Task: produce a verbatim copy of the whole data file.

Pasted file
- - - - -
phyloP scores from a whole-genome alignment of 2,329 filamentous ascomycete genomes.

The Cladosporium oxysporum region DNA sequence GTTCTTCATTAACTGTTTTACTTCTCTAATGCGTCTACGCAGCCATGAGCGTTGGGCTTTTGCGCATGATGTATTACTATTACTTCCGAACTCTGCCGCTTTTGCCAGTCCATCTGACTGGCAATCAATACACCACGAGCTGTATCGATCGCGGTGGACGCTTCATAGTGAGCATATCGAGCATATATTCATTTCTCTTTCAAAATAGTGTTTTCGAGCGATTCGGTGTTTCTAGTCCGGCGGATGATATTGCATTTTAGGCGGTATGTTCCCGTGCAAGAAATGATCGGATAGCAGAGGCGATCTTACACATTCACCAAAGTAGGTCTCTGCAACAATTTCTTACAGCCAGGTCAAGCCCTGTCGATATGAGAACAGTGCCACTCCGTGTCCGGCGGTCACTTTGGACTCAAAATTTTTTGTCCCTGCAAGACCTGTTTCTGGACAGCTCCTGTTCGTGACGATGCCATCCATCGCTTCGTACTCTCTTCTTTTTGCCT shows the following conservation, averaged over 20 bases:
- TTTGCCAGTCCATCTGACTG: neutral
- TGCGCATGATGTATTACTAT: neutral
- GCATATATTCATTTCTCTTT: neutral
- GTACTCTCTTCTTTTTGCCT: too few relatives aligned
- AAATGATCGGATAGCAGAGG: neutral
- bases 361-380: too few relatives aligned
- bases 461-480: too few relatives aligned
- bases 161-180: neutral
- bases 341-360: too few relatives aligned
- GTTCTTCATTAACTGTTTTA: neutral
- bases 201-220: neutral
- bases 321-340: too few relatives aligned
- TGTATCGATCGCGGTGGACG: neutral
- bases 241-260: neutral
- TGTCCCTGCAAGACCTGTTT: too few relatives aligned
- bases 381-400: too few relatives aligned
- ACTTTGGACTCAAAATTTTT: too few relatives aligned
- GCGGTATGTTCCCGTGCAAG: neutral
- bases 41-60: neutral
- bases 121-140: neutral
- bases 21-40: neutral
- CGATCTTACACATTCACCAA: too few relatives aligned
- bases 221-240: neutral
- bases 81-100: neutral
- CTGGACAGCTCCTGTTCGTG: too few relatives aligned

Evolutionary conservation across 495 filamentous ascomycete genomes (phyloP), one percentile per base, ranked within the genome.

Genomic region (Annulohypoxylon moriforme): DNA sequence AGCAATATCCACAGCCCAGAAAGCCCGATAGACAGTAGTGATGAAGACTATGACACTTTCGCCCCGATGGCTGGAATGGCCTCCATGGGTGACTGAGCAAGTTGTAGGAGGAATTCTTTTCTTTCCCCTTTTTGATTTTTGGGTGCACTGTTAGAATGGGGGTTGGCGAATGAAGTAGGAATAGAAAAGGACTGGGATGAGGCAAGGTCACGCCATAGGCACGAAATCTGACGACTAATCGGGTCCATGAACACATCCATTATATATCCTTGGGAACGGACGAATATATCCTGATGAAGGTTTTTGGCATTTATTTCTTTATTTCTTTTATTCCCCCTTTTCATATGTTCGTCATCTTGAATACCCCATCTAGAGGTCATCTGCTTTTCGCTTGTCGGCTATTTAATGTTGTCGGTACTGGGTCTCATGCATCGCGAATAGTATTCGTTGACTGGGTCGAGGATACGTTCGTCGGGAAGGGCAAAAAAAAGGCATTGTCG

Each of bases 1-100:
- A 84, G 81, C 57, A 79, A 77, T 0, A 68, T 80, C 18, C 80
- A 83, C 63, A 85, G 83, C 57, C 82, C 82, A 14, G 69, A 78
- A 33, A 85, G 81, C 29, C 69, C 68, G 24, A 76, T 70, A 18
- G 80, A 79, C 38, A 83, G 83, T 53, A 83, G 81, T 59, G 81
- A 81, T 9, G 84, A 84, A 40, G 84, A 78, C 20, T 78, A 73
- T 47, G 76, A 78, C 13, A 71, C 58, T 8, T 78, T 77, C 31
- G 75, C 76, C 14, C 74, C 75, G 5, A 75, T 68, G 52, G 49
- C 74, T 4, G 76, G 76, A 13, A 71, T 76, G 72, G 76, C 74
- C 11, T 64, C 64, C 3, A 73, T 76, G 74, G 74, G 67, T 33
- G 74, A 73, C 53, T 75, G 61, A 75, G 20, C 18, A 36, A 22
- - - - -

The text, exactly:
phyloP scores from a whole-genome alignment of 2,329 filamentous ascomycete genomes.

The Cladosporium oxysporum region DNA sequence GTTCTTCATTAACTGTTTTACTTCTCTAATGCGTCTACGCAGCCATGAGCGTTGGGCTTTTGCGCATGATGTATTACTATTACTTCCGAACTCTGCCGCTTTTGCCAGTCCATCTGACTGGCAATCAATACACCACGAGCTGTATCGATCGCGGTGGACGCTTCATAGTGAGCATATCGAGCATATATTCATTTCTCTTTCAAAATAGTGTTTTCGAGCGATTCGGTGTTTCTAGTCCGGCGGATGATATTGCATTTTAGGCGGTATGTTCCCGTGCAAGAAATGATCGGATAGCAGAGGCGATCTTACACATTCACCAAAGTAGGTCTCTGCAACAATTTCTTACAGCCAGGTCAAGCCCTGTCGATATGAGAACAGTGCCACTCCGTGTCCGGCGGTCACTTTGGACTCAAAATTTTTTGTCCCTGCAAGACCTGTTTCTGGACAGCTCCTGTTCGTGACGATGCCATCCATCGCTTCGTACTCTCTTCTTTTTGCCT shows the following conservation, averaged over 20 bases:
- TTTGCCAGTCCATCTGACTG: neutral
- TGCGCATGATGTATTACTAT: neutral
- GCATATATTCATTTCTCTTT: neutral
- GTACTCTCTTCTTTTTGCCT: too few relatives aligned
- AAATGATCGGATAGCAGAGG: neutral
- bases 361-380: too few relatives aligned
- bases 461-480: too few relatives aligned
- bases 161-180: neutral
- bases 341-360: too few relatives aligned
- GTTCTTCATTAACTGTTTTA: neutral
- bases 201-220: neutral
- bases 321-340: too few relatives aligned
- TGTATCGATCGCGGTGGACG: neutral
- bases 241-260: neutral
- TGTCCCTGCAAGACCTGTTT: too few relatives aligned
- bases 381-400: too few relatives aligned
- ACTTTGGACTCAAAATTTTT: too few relatives aligned
- GCGGTATGTTCCCGTGCAAG: neutral
- bases 41-60: neutral
- bases 121-140: neutral
- bases 21-40: neutral
- CGATCTTACACATTCACCAA: too few relatives aligned
- bases 221-240: neutral
- bases 81-100: neutral
- CTGGACAGCTCCTGTTCGTG: too few relatives aligned

Evolutionary conservation across 495 filamentous ascomycete genomes (phyloP), one percentile per base, ranked within the genome.

Genomic region (Annulohypoxylon moriforme): DNA sequence AGCAATATCCACAGCCCAGAAAGCCCGATAGACAGTAGTGATGAAGACTATGACACTTTCGCCCCGATGGCTGGAATGGCCTCCATGGGTGACTGAGCAAGTTGTAGGAGGAATTCTTTTCTTTCCCCTTTTTGATTTTTGGGTGCACTGTTAGAATGGGGGTTGGCGAATGAAGTAGGAATAGAAAAGGACTGGGATGAGGCAAGGTCACGCCATAGGCACGAAATCTGACGACTAATCGGGTCCATGAACACATCCATTATATATCCTTGGGAACGGACGAATATATCCTGATGAAGGTTTTTGGCATTTATTTCTTTATTTCTTTTATTCCCCCTTTTCATATGTTCGTCATCTTGAATACCCCATCTAGAGGTCATCTGCTTTTCGCTTGTCGGCTATTTAATGTTGTCGGTACTGGGTCTCATGCATCGCGAATAGTATTCGTTGACTGGGTCGAGGATACGTTCGTCGGGAAGGGCAAAAAAAAGGCATTGTCG

Each of bases 1-100:
- A 84, G 81, C 57, A 79, A 77, T 0, A 68, T 80, C 18, C 80
- A 83, C 63, A 85, G 83, C 57, C 82, C 82, A 14, G 69, A 78
- A 33, A 85, G 81, C 29, C 69, C 68, G 24, A 76, T 70, A 18
- G 80, A 79, C 38, A 83, G 83, T 53, A 83, G 81, T 59, G 81
- A 81, T 9, G 84, A 84, A 40, G 84, A 78, C 20, T 78, A 73
- T 47, G 76, A 78, C 13, A 71, C 58, T 8, T 78, T 77, C 31
- G 75, C 76, C 14, C 74, C 75, G 5, A 75, T 68, G 52, G 49
- C 74, T 4, G 76, G 76, A 13, A 71, T 76, G 72, G 76, C 74
- C 11, T 64, C 64, C 3, A 73, T 76, G 74, G 74, G 67, T 33
- G 74, A 73, C 53, T 75, G 61, A 75, G 20, C 18, A 36, A 22